A A locomotive's driving-wheel journal boxes moved up and down in the frame over irregularities in the track, constrained by the springs and equalizers of the suspension system. To allow for wear, the frame pedestal jaws were not parallel. Rather, one side was tapered so that the dimension was larger at the bottom than it was at the top. On the tapered was a driving-box wedge, which could be held in adjustment with a bolt. The idea was to allow the box freedom to move up and down but allow as little back-and-forth movement as possible, to keep the axles square with the frame (called "in tram").

On my railroad, the Norfolk & Western, Class 1 repairs were seldom done; these entailed practically an entire new boiler plus general machinery repairs.

Class 2 repairs included a new firebox and general machinery repairs; they were were made about every 13 or 14 years (the famous Class A 2-6-6-4 1218's sister engine, 1220, was the last N&W engine to get a Class 2, in summer 1957; I was working in Roanoke shop at the time).

Class 3 repairs included all new tubes and flues, possibly a firebox sheet or two, plus general machinery repairs. N&W seldom used Class 4.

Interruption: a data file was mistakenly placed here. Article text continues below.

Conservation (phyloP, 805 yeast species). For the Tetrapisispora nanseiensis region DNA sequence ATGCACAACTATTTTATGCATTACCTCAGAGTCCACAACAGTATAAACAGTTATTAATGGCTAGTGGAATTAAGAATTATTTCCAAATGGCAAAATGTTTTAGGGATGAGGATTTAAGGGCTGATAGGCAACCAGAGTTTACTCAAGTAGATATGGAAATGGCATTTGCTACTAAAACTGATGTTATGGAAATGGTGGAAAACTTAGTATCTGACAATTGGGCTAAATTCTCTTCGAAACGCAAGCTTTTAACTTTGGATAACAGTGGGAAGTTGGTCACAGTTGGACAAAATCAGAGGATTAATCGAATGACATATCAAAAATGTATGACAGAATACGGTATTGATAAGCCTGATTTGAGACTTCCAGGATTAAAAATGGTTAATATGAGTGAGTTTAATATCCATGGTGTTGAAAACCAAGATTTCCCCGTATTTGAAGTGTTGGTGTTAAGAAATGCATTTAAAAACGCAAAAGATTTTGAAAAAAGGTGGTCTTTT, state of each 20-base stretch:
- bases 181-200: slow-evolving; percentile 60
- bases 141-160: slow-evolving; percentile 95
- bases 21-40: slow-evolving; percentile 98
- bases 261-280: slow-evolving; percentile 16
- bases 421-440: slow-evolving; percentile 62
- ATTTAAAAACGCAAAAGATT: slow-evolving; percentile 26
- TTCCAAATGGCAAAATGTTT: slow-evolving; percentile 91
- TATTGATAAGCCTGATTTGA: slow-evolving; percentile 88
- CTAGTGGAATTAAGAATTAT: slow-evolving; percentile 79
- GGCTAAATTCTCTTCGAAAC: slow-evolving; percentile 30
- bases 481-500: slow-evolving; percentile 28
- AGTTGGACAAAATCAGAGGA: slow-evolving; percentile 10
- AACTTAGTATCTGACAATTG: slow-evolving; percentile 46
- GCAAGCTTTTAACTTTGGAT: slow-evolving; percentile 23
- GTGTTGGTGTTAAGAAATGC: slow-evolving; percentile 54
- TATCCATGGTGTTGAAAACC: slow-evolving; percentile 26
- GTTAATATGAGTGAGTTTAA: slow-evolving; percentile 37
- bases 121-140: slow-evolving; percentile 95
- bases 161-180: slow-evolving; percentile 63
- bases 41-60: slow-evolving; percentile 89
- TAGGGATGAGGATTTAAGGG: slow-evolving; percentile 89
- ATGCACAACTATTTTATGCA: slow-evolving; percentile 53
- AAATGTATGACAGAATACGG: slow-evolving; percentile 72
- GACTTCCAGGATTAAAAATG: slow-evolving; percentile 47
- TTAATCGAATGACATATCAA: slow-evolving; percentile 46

Class 5 repairs were general boiler and necessary machinery repairs to make the engine good until mileage dictated the next Class 5. A Class 5 might also include the renewal of a number of tubes and flues. - Ed King
Q I was reading a reprint of a 1946 Union Pacific publication that lists every inch of track, road crossing and railroad crossing, every station building, and every crane, outhouse, wye, siding, junction ... you name it, and then all of the engines, cars, and maintenance-of-way equipment. In the locomotive portion, "MacArthur" is listed as a wheel arrangement. What is that? Is it akin to the different names given by some carriers to the 4-8-4 wheel arrangement, which usually was "Northern?" "MacArthur" can't be a Northern, because UP listed that wheel arrangement. - Richard Copeland, Janison, Pa.